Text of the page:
Nogales High students debut senior art exhibit at Puente Hills Mall
INDUSTRY - After years of honing their craft as artists and filmmakers, a group of Nogales High School students finally revealed their creations in their very own showroom.
The 2011 senior art show, titled "Passion Unleased," debuted Saturday at the Puente Hills Mall, where 15 art and three film students in the International Baccalaureate (IB) program have nearly 200 pieces on display.
"They've grown so much," said James Ellison, the school's visual and performing arts teacher and student adviser. "I'm proud of every single one of them."
Required to receive college credit, the event allows students to experience what it's like to put on a real art show, including pricing their work, Ellison said.
While the art mediums vary from acrylic and oil to digital photography, themes include abstract and socio-political statements.
Allison Yoshida spent seven months creating her exhibit, "Down with Society," a vibrant 13-piece art show centered on punks, judgment and pain.
"Punks get a bad rap and I wanted to explain the pain that we go through," said Yoshida, 17. "People think that we don't care, but we're all regular people. We're normal, we just look a little different."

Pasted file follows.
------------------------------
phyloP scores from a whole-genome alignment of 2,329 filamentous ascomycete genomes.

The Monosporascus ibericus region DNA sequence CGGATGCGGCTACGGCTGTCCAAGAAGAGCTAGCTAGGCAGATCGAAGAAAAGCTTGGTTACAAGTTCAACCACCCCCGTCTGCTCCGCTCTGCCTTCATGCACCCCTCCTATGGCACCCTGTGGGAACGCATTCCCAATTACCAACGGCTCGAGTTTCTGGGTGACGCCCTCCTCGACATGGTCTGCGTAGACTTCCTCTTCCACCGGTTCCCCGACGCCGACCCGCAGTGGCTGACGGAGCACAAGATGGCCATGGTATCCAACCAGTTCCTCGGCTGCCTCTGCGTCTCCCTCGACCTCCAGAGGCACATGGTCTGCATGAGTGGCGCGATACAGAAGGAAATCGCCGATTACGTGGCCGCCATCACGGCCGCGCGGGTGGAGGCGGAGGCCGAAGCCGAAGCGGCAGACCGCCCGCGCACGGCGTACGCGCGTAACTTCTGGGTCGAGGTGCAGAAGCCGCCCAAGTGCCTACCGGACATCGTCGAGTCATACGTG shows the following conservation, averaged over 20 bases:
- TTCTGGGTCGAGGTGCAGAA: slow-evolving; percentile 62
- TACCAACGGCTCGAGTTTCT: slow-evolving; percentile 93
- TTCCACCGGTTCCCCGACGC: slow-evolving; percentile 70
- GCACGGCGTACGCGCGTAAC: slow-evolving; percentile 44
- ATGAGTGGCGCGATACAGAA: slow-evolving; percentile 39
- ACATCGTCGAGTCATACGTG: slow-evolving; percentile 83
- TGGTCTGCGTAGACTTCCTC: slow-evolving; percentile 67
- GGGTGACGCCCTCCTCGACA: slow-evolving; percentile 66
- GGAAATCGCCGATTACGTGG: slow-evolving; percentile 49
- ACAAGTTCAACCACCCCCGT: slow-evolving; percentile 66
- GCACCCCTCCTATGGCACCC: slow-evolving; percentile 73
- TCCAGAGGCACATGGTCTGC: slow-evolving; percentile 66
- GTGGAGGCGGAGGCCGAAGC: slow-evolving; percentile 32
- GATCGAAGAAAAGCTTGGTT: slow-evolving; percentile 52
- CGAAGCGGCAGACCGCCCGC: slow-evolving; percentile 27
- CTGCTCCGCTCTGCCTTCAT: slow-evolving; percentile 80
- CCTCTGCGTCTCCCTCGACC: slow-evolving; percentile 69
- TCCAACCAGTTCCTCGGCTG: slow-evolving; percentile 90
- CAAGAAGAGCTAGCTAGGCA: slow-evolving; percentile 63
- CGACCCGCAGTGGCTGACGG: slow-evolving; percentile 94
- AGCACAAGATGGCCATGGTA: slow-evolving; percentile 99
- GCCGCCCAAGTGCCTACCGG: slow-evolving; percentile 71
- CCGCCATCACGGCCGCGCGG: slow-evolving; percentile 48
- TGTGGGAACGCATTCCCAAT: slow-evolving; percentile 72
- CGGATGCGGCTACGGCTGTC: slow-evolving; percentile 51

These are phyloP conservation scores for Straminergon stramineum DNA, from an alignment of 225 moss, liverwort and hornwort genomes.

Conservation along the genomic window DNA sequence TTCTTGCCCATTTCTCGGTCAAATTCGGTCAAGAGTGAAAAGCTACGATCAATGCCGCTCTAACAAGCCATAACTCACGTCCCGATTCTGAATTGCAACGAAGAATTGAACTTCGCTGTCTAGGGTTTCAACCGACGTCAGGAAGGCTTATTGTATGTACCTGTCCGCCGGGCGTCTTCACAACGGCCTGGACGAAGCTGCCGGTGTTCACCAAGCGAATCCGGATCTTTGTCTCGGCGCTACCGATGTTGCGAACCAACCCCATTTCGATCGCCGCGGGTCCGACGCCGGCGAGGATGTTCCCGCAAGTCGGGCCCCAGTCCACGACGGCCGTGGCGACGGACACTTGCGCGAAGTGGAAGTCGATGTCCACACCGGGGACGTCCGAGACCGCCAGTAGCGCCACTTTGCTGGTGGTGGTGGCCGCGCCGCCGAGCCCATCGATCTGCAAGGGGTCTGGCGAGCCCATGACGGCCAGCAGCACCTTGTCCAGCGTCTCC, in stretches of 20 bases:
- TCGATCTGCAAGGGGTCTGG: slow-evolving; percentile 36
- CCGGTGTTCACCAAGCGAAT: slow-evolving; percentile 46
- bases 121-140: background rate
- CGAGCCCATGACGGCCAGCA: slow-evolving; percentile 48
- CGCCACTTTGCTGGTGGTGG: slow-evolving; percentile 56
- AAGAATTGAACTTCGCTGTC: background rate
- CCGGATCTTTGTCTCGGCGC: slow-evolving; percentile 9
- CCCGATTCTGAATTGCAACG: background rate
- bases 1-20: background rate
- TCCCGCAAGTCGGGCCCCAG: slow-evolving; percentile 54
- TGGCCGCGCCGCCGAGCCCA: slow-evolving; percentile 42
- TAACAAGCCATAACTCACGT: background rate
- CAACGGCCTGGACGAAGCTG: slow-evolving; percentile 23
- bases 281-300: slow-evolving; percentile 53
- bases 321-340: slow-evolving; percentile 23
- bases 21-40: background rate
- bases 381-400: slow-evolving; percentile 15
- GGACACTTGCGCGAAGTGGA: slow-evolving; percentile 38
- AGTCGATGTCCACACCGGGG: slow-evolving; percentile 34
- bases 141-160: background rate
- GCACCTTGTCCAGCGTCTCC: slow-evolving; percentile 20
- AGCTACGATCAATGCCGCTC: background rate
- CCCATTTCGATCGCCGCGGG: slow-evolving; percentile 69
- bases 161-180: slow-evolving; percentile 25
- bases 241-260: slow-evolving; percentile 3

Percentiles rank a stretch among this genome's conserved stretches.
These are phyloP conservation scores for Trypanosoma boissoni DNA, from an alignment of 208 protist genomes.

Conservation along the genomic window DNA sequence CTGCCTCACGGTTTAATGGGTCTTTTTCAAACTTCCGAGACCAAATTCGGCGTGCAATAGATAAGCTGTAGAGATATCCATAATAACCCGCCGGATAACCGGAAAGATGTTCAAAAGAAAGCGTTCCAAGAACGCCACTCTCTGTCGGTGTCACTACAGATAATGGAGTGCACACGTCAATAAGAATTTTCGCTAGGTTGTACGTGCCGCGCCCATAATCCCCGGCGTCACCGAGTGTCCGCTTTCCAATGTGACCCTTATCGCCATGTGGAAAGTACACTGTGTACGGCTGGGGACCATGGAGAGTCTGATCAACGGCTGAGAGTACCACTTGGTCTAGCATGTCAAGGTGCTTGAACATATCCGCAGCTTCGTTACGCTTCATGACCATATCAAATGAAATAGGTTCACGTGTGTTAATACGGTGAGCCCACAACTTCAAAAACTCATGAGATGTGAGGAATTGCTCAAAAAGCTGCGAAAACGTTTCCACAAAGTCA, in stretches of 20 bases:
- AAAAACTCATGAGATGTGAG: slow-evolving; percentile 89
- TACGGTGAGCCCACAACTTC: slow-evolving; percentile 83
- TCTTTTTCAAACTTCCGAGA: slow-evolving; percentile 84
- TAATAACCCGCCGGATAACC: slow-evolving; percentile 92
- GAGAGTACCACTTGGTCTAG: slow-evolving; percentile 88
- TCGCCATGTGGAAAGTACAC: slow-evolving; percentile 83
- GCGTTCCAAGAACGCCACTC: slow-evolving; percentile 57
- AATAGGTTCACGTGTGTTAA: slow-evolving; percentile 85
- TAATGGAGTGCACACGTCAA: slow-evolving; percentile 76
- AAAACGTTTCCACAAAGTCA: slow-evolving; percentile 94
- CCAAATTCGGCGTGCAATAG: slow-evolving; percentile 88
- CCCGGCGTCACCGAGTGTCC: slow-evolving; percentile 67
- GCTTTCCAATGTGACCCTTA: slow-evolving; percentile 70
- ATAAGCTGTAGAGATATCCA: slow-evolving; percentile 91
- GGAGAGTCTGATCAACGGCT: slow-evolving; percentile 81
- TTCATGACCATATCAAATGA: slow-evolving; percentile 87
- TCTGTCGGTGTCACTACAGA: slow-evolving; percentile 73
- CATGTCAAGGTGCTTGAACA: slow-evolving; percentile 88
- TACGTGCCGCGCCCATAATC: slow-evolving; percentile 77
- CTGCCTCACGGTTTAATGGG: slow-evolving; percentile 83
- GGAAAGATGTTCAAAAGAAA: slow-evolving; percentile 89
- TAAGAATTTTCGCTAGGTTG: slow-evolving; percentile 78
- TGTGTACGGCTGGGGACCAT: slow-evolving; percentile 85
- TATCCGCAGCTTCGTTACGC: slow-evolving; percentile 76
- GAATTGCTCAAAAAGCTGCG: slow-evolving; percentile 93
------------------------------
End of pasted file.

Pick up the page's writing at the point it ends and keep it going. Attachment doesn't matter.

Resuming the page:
The Walnut resident has been accepted to the Academy of Art University in San Francisco.
"I've always been into art, and it's good to learn new styles and different
These students have spent much of their high school careers researching different mediums, artists and creating their workbooks, culminating in the annual art show.
"I can teach them what to do, but I can't touch what they create," Ellison said. "They have to put on the show all on their own."
New this year are five short films produced by IB film students Dino Ramirez of La Puente, Stephen Lira of West Covina and Jimmy Ramirez of La Puente.
"We find it really interesting," Lira said, adding that the films vary in themes from near-death experiences to high school dilemmas. "We love making movies."
Mastering their filmmaking skills, working in a state-of-the art studio and producing films has been a three-year process, Lira said.
"They have to learn how to make a movie that is interesting, yet has to say everything they want to say in a 6- to 7-minute window," Ellison said, adding that an official film course will be offered this fall.
"They've done the best that they can do and that's all I ask," he said.
Gallery hours and film screenings will be from 2 to 6 p.m. April 10 and 4 to 9 p.m. April 11-15 near Macy's on the lower level of the mall at 1600 S. Azusa Ave.
626-962-8811, ext. 2446